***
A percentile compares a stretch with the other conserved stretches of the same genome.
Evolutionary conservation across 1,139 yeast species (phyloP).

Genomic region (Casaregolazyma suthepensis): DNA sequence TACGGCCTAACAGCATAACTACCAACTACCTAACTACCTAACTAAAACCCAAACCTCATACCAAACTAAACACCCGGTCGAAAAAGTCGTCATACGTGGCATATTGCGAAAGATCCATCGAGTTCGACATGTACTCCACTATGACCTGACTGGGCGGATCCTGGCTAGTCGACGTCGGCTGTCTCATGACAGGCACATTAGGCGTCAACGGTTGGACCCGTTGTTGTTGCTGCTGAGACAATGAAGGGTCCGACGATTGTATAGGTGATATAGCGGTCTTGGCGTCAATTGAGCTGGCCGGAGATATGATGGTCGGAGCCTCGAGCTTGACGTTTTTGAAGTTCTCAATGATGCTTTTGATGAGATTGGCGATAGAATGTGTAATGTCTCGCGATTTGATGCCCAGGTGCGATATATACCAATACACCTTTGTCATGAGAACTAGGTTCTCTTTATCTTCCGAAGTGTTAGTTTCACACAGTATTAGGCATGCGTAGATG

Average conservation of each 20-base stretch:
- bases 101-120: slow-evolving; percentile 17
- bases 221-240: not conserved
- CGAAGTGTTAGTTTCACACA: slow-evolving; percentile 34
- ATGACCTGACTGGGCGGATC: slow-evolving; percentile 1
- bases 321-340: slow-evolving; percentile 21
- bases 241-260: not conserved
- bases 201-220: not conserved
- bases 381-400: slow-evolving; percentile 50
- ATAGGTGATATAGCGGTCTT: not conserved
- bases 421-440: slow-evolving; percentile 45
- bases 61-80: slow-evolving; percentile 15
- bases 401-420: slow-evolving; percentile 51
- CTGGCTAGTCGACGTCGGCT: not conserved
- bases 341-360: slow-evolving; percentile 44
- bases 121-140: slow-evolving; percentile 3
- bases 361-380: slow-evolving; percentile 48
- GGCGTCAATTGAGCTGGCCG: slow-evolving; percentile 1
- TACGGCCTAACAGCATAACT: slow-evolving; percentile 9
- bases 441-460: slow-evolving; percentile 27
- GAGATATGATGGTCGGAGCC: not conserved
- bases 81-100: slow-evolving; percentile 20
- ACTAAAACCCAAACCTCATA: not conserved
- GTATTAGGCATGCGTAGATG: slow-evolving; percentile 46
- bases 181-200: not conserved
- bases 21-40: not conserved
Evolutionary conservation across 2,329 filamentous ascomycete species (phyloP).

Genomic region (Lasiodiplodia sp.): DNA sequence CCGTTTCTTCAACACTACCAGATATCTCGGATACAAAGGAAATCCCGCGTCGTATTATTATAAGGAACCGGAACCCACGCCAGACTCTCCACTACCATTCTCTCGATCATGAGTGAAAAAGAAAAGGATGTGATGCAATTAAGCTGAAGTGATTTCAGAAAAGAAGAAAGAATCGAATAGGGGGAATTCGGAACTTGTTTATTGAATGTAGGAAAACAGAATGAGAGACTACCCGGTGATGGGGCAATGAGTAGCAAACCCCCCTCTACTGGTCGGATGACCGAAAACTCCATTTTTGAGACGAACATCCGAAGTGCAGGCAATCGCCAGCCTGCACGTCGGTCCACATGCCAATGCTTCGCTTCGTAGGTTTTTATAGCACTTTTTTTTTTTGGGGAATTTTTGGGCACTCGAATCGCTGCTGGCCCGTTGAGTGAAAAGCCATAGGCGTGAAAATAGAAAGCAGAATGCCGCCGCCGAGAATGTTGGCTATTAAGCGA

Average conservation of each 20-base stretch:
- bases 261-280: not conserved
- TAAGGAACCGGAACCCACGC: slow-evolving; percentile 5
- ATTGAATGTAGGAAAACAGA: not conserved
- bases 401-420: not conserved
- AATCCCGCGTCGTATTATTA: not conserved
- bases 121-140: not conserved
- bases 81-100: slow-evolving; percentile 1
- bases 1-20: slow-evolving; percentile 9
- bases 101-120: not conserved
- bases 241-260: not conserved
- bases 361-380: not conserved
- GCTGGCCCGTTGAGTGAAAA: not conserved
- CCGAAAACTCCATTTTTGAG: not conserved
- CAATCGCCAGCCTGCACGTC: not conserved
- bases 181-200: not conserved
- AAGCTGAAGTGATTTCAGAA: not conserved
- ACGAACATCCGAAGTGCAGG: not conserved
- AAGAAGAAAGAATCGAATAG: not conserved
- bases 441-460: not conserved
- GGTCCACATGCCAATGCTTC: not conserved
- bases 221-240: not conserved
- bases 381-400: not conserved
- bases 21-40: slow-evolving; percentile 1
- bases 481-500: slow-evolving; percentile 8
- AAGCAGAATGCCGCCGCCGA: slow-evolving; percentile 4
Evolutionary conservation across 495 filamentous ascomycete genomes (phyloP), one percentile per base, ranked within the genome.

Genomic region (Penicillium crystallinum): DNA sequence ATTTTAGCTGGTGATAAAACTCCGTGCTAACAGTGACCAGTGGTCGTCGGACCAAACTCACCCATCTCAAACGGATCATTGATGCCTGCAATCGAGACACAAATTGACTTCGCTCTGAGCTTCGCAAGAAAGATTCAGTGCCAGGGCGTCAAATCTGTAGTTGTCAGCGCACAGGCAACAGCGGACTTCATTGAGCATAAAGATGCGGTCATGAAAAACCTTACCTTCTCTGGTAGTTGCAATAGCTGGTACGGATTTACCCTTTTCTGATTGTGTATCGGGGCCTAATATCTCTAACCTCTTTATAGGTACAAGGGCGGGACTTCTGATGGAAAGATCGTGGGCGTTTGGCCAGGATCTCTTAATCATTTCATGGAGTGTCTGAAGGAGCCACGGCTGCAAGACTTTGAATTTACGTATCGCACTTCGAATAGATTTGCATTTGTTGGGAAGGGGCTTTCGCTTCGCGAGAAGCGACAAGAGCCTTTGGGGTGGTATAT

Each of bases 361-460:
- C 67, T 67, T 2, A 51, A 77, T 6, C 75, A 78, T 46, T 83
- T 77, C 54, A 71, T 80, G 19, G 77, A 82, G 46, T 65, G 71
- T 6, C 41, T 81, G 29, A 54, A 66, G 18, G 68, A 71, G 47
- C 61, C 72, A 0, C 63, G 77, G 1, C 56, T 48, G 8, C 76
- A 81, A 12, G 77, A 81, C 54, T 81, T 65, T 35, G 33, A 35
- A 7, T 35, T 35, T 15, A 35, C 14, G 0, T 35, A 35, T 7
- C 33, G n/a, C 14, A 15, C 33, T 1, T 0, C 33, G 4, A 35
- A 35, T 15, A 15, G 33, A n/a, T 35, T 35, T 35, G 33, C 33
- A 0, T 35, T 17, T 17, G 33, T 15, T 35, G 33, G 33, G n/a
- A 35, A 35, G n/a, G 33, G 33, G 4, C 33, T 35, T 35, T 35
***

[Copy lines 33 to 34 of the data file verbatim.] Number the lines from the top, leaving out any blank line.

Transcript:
- bases 261-280: not conserved
- TAAGGAACCGGAACCCACGC: slow-evolving; percentile 5